Three foreign nationals convicted of drug-related offences in Saudi Arabia must not be executed, Amnesty International said amid reports of a surge in executions in the kingdom since the beginning of the year.
Ali Agirdas, a Turkish national, as well as Sheikh Mastan and Hamza Abu Bakir, both Indian nationals, may be executed at any time following their conviction for drug smuggling and drug possession.
“The recent surge in executions in Saudi Arabia is a disturbing pattern, which puts the country at odds with the worldwide trend against the death penalty,” said Hassiba Hadj Sahraoui, Amnesty International’s Deputy Director for the Middle East and North Africa.
“King Abdullah must halt the execution of these three men and all those on death row for drugs-related offences. Their sentences must be commuted and an immediate moratorium on executions should be imposed as a first step towards the abolition of the death penalty in Saudi Arabia,” she said.
Ali Agirdas, aged 31, was arrested in February 2007 for smuggling drugs in Riyadh and was convicted and sentenced to death by a General Court in the capital in June the following year.
His sentence is being considered by the King, who can approve it at any time. Ali Agirdas did not have a lawyer or an interpreter during his interrogation and was only assisted by a lawyer during his appeal.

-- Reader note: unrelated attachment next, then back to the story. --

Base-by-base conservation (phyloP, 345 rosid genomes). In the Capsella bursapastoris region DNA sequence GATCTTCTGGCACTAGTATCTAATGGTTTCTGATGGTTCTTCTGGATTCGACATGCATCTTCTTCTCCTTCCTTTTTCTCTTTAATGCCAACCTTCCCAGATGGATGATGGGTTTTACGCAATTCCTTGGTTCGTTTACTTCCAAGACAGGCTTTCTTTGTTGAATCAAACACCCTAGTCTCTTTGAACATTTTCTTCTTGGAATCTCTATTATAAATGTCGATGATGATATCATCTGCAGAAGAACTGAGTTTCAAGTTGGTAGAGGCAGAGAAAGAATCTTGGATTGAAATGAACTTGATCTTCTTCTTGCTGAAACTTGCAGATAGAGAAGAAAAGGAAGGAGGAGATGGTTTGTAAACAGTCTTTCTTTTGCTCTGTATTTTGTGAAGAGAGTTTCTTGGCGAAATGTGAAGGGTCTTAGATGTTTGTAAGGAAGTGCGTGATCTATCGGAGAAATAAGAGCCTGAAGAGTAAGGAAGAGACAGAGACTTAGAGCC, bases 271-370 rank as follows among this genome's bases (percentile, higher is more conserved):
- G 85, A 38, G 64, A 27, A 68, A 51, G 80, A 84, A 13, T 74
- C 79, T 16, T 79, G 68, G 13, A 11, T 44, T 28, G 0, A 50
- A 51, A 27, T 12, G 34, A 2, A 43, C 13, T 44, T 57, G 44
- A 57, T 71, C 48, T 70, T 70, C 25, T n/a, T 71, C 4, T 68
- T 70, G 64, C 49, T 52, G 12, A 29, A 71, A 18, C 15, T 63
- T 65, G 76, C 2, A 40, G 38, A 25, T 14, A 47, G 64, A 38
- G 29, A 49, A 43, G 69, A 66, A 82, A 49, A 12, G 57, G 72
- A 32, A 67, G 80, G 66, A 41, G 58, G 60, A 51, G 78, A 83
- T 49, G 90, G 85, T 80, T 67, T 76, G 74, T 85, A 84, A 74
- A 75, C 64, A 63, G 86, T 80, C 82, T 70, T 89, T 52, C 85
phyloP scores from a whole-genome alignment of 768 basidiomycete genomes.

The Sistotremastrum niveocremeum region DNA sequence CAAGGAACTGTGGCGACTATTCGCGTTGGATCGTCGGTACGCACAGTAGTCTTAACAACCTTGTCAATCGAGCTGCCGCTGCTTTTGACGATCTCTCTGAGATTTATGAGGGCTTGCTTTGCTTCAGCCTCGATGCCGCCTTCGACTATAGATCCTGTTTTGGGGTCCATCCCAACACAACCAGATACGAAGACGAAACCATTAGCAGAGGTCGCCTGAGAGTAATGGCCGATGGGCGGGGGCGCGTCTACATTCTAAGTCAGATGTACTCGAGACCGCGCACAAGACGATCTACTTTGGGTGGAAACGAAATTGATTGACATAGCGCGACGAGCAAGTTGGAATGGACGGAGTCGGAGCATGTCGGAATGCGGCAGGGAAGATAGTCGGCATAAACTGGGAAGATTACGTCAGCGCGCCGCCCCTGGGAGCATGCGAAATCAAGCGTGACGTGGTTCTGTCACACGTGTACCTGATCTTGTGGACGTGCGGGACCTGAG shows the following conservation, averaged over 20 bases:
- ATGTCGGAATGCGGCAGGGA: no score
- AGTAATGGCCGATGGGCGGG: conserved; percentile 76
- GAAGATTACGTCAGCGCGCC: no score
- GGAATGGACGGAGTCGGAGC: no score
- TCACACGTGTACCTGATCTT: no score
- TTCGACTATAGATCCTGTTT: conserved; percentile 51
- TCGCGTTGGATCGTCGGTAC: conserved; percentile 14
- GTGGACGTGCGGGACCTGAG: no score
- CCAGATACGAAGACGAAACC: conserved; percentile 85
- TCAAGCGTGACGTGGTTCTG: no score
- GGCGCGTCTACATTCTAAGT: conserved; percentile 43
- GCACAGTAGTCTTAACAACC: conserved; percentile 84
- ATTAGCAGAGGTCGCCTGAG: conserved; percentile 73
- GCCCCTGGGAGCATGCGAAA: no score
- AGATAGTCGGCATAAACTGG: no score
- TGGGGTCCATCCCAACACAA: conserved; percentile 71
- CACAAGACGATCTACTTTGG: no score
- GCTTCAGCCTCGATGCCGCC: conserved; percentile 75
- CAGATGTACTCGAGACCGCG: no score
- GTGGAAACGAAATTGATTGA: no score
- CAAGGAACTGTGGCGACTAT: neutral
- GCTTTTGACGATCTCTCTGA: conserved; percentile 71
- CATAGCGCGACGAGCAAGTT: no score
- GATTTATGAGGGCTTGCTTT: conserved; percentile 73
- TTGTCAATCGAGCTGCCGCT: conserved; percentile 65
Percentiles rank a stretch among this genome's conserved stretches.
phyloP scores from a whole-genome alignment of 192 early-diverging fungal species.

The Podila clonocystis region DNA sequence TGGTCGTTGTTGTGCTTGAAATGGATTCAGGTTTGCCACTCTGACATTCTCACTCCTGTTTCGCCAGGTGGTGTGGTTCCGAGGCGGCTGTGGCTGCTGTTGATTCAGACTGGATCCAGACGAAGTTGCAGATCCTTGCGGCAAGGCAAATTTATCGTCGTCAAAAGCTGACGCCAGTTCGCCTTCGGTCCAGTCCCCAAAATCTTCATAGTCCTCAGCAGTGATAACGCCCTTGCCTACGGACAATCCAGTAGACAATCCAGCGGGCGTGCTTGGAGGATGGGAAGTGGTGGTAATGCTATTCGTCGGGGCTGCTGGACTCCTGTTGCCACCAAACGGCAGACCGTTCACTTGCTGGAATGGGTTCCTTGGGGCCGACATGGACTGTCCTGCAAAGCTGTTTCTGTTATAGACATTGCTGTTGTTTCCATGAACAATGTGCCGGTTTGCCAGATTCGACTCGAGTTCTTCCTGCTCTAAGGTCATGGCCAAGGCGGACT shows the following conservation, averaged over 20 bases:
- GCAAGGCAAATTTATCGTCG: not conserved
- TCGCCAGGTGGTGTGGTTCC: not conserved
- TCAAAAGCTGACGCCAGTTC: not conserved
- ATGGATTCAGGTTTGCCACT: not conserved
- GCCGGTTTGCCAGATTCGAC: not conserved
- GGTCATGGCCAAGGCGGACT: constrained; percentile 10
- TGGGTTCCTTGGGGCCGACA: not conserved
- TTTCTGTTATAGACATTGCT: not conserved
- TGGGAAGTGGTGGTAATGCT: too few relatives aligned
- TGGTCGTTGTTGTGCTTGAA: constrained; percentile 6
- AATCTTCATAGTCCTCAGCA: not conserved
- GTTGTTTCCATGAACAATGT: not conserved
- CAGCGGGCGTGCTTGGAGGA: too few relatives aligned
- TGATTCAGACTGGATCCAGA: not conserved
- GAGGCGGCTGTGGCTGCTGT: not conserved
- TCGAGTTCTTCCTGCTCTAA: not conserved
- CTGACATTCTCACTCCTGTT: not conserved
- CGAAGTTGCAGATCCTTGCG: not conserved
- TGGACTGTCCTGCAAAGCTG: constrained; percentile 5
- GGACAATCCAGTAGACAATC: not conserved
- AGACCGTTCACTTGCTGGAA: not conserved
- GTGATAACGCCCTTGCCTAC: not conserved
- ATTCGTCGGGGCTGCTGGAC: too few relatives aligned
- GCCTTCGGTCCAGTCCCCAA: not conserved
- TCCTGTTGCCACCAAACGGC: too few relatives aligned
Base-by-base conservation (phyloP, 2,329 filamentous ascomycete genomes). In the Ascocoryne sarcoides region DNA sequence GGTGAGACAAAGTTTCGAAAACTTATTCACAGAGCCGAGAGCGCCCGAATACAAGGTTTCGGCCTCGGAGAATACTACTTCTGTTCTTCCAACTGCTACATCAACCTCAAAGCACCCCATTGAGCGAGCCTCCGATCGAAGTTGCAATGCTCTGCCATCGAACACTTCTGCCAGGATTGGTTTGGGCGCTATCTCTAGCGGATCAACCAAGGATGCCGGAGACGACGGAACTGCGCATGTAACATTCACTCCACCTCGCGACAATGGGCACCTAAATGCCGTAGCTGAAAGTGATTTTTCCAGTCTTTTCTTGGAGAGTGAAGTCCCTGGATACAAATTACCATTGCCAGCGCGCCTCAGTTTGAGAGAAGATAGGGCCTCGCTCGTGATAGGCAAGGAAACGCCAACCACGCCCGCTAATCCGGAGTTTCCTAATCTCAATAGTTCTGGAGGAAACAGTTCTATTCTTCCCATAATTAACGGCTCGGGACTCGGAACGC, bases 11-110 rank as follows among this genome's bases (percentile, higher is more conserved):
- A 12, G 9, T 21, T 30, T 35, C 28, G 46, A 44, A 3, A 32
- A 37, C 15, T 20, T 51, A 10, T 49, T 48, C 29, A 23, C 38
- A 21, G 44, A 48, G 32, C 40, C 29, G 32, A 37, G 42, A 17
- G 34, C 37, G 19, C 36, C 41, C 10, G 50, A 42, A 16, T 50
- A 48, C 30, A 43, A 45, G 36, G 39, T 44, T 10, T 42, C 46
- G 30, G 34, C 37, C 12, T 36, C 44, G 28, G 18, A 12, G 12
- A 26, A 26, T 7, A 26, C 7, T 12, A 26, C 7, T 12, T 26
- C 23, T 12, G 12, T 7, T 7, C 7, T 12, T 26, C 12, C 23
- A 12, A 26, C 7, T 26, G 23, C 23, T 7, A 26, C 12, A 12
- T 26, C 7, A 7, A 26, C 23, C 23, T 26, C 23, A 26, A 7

“Amnesty International is opposed to the death penalty in all circumstances. The fact that Ali Agirdas did not receive the assistance of a lawyer during his trial before the General Court in Riyadh further highlights that capital punishment should be abolished” said Hassiba Hadj Sahraoui.
“However strongly the Saudi Arabian authorities support the death penalty, they must at the very least recognize that no one should be executed after such flawed legal proceedings and commute their death sentences.”
Sheikh Mastan and Hamza Abu Bakir are currently detained in al-Dammam prison in the country’s Eastern Province. They were arrested in January 2004 on charges of drug possession and sentenced to death by a court in al-Dammam in June 2006. Very little is known about their trial except that their sentences are said to have been upheld on appeal.
The plight of the three is even more precarious in the wake of reported executions of eight men since the beginning of the year, including five for drugs-related offences. Two men were put to death on Tuesday - Muhammad Abdul Malak Ajjaj, a Syrian national, was executed in al-Jouf and Saudi national Hamad bin Salem bin Muhammad al-Ghabari al-Yami, was put to death in al-Jizan.
Death sentences imposed for drugs-related offences do not fall into the category of “most serious crimes” embodied in international standards such as the UN Safeguards.
These require that the scope of crimes punishable by death “should not go beyond intentional crimes with lethal or other extremely grave consequences”.
Since 2007, at least 356 people, including 162 foreign nationals, have been executed by the Saudi Arabian authorities.
Saudi Arabia applies the death penalty for a wide range of offences. Defendants are rarely allowed formal representation by a lawyer, and in many cases are not informed of the progress of legal proceedings against them. They may be convicted solely on the basis of confessions obtained under duress or deception.